How to Deal with Difficult Co-Workers

 

Tired of having a hard time in the office because of you workmates? Unfortunately, your chances of getting away from these people are pretty slim. If these co-workers are simply annoying and doesn’t really have any bearing on your work, you’ll probably just have to ignore them. However, if you have to work with these problem officemates on a regular basis, it is time to take some precautionary actions.

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  1. Identify the “Toxic” Co-workers

Problematic people in an organization show a variety of symptoms; some are dodge blamers, while others are plain slackers who almost always fail to meet deadlines on time, no matter how much leeway is given to them. Then there’s also the toxic one who just never have something nice to say about your performance. Toxic co-workers come in different forms—your first line of defence is to identify them.

  1. Evaluate Your Situation

On your first encounter with a problem workmate, your first reaction may be shock because you expect others to treat you professionally when at work. In a lot of cases, it’s difficult to determine whether these people are mood busters or are already acting in a hostile manner. Allow some time to let your shock wear off and then evaluate what’s really going on.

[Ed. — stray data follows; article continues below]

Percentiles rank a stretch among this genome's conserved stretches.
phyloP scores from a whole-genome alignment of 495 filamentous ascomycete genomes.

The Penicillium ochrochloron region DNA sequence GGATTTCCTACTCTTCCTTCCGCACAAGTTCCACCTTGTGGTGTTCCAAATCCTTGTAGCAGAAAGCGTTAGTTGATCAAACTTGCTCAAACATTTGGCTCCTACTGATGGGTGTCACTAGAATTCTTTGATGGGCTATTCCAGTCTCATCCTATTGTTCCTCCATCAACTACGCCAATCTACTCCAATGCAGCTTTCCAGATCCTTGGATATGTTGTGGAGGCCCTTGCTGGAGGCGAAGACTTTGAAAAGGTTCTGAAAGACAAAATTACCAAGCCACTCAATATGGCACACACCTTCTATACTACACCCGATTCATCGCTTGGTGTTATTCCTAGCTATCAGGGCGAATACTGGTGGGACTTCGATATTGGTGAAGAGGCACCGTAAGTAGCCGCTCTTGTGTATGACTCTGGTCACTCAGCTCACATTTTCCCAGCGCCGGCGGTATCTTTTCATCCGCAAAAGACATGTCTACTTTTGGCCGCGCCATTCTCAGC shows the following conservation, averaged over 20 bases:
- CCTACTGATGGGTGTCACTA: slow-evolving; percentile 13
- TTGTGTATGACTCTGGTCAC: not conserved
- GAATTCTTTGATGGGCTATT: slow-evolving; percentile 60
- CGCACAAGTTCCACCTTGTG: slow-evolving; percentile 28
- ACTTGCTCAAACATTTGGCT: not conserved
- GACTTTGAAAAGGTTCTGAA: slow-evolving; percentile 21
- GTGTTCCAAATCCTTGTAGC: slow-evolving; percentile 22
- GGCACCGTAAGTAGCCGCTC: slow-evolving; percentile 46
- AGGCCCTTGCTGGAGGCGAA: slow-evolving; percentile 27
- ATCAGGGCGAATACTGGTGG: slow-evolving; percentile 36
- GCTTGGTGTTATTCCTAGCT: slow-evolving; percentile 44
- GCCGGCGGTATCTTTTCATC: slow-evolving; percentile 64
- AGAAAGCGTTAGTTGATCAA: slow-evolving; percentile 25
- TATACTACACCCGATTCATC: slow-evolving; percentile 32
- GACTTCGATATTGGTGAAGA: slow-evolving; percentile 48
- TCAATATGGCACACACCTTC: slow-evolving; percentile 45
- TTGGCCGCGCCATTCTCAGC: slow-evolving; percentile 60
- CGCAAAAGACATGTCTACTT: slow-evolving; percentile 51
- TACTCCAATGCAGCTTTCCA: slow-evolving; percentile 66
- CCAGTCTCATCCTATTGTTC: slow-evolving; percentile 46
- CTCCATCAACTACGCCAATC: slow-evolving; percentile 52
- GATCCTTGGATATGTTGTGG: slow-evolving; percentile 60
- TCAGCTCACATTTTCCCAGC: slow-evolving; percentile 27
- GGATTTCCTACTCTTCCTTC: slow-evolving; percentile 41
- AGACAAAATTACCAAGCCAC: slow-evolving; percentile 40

1. Make the Right Move

If you are working with a difficult person, especially one who undermines you, you probably need to take precautionary actions. Let the offending person know that you’re aware of what he is doing to you and that you are willing to take the situation to someone higher in the chain of command, if things get worse.

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  1. Maintain a Diplomatic Character

No matter how tempting it is to share and complain to others about any friction between you and a toxic co-worker, try your best not to do so. If you do, some people in your office, which may include your supervisor, may brand you as a whiner or think that you’re not a team player, which may cause people to blame you for other office conflicts.

  1. Keep It Private

As previously stated, avoid letting others know about your grievances, but most importantly don’t engage with the offending person in front of your boss, clients, and co-workers. Keeping the problem with the problem person private makes it much easier to leave the conflict behind once it’s resolved.

  1. Learn From It

You and the other person may never agree with each other at some points. However, even though you don’t like this situation, take this opportunity as a way to learn how to handle such circumstances professionally. You may not like them, but use your experience with them to understand more about where they are coming from.

Dealing with difficult co-workers on a daily basis can be annoying and can greatly affect your performance in the long run. While you may be the smartest employee in the office, if you can’t get along with everyone, it’s likely you won’t get too far in your chosen career path.

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